18. 18. Digital Capture Systems  Medium format (MF digital back)  CCD sensors  6 x 4.5cm to 6 x 7cm sensor size  With and with/out micro-lenses  High bit depth (16bit)  High productivity  High Cost  Requires high level of studio photographic experience  Additional software needs.  Associated Equipment also expensive
  19. 19. Digital Capture Systems  Dedicated Book Scanning Systems  One size fits all… and all its limitations  Limited source material input  Material handling and support  Possible automation  page turning ,  image management  Linear or CCD based  Digital Camera based  High to very high productivity
  20. 20. Digital Capture Systems  Dedicated Book Scanning Systems  Linear CCD based, generally with included software. (flatbed in different form factor)
  21. 21. Digital Capture Systems  Dedicated Book Scanning Systems  Digital Camera based  Robotic Scanners
  22. 22. Robots…Really?
  23. 23. Computer Technology  What to buy  Image processing is one of the more intensive computing tasks  Recommendation is to buy the fastest most modern computer that you can afford right now  Memory requirements are often more critical than processor speed (multi core technology is not being fully advantaged by software yet)  Graphics Card often more important than processor  Have a minimum RAM of 4x your largest file size… 8x recommended  Will cost 2-5x more than normal office computer
  24. 24. Computer Technology  Consider the software needs of the digital capture system you have chosen.  Is software for generating the files required by your Project Scenario or device type?  Some MF camera systems require unique software  Will it be necessary to purchase additional image editing software packages (e.g. Adobe Creative Suite/ Photoshop) or file management software (Lightroom, Bridge, etc.)  Many of these software packages are now subscription based
  25. 25. Storage Technology  RAID (Redundant array of inexpensive disks)  Level 0 (striped) – Speed and performance increases  Data is broken up and is written across several disks, taking advantage of multiple writing heads to improve data throughput (often used for video processing)  Level 1 (mirrored) – Security through redundancy  Data is identically written to more than one disk, allowing for backup protection should any single disk fail  The overall all data storage volume of the system is halved when a level one raid is activated  Local Hard drive (under the desk solution)  Low cost, lowest preservation (use only when required)
  26. 26. Digital Vocabulary File Structure  File types  Compression  Spatial resolution  Bit Depth  Dynamic range  Color mode
  27. 27. File Types  Tiff (Tagged Image File Format)  Large file size  Standard format  Lossless compression LZW (and lossy options)  Jpeg (Joint Photographic Experts Group)  Smaller file sizes  Lossy compression in most cases but newest versions support lossless (Rarely supported)  Standard format  Jpeg 2000 (Lossless and or Lossy)  Multiple file sizes embedded within single digital record  Emerging format (adoption very slow, caution)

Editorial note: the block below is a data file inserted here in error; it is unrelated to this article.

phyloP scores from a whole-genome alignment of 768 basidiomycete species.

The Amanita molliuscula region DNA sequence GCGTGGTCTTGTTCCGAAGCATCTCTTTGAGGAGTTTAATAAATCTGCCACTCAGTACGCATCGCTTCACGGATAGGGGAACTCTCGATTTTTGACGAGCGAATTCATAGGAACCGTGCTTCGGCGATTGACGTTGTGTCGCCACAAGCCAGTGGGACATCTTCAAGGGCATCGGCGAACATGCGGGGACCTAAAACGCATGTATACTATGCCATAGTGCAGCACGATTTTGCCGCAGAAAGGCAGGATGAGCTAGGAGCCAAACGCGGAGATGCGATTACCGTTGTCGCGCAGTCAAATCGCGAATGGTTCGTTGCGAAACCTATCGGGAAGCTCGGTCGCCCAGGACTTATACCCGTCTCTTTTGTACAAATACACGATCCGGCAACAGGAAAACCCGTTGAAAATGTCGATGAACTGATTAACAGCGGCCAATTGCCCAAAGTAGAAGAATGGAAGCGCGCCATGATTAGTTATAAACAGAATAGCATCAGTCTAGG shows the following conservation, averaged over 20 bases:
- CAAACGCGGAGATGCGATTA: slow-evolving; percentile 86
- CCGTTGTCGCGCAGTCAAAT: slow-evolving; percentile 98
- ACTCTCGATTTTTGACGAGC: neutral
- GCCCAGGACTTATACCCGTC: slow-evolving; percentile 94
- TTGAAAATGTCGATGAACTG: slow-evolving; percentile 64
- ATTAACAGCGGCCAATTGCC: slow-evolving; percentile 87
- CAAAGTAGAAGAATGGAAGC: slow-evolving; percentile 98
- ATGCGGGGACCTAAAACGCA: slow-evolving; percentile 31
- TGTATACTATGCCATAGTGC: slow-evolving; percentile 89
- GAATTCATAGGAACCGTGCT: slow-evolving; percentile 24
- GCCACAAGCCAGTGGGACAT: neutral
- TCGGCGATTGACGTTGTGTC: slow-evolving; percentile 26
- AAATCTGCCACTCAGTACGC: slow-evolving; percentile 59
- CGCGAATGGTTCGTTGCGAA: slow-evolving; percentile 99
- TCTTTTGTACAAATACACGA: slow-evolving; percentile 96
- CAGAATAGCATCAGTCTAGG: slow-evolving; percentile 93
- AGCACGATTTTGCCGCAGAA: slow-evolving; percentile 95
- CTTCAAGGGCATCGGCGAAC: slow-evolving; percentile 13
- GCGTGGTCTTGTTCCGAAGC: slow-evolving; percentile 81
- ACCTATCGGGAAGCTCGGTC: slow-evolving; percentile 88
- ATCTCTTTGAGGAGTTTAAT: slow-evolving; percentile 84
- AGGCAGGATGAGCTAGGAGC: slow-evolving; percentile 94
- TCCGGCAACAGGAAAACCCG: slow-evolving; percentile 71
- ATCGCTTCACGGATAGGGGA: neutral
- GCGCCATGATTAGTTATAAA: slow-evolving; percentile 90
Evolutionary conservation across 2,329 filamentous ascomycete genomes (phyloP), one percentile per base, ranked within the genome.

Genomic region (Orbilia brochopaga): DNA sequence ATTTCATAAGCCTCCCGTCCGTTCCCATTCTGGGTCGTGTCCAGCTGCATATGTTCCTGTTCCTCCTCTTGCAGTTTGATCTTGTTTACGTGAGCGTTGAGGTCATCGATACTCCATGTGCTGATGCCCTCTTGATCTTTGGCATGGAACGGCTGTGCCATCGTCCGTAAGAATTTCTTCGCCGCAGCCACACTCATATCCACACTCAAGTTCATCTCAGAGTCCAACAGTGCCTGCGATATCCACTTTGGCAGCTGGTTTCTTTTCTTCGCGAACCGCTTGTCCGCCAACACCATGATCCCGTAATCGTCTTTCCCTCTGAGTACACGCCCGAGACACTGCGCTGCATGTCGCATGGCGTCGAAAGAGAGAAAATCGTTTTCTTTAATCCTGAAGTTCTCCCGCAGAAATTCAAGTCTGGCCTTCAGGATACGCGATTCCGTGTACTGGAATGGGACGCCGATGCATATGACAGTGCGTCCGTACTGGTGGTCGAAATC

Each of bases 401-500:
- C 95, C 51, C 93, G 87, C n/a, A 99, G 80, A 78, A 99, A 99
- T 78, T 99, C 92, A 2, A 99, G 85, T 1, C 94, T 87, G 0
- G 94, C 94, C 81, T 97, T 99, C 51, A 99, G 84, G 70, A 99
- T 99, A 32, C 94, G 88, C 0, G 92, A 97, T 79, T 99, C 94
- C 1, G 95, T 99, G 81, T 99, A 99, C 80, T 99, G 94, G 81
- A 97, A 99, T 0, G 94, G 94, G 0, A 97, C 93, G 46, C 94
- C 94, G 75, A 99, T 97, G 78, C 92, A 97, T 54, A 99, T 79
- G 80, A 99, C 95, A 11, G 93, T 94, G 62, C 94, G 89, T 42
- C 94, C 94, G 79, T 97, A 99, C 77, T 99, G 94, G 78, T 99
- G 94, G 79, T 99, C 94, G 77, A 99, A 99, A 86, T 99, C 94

28. 28. File Types cont.  PDF (Portable Document Format - Adobe Acrobat)  Advanced Cross Platform Compatibility  Ability to support complex document generation  Text, images, notes, embedded graphics, etc,  Support for advanced printing  Support for sharing and dissemination  Standard file type  Caution as there are a wide variety of versions and variants  Digital preservation ISO standard acrobat type A files  Adoption rate very low  Some believe that this standard had political / corporate influence driving recommendation  GIF  Dying file format, not recommended
  29. 29. File Compression Two basic types of compression Lossy and Lossless  Lossy  Image structure is changed (damaged) by the compression activity, but not in a perceptual way  Jpeg is the most common format using lossy compression  Every file save increases the damage  file conversion/save into a lossy format should always be the final step in the digitization and image processing process  Large reduction in file size
  30. 30. File Saving  Save Order  When working with files that use or will use a lossy compression (Jpeg) it is important that the very last step in the process is the file save  Each save recompresses the data and causes further image degradation  It is best practice to work in a lossless format such as Tiff, and save out the final Jpeg as a last step. This workflow will minimize the impact of the compression artifacts
  31. 31. Compression cont.  Lossless  Image file structure is not changed in any way by the compression activity  The Tiff file format with LZW compression is the most widely used lossless compression format  Note, the tiff file format can be also generated with no compression or lossy compression
  32. 32. Compression examples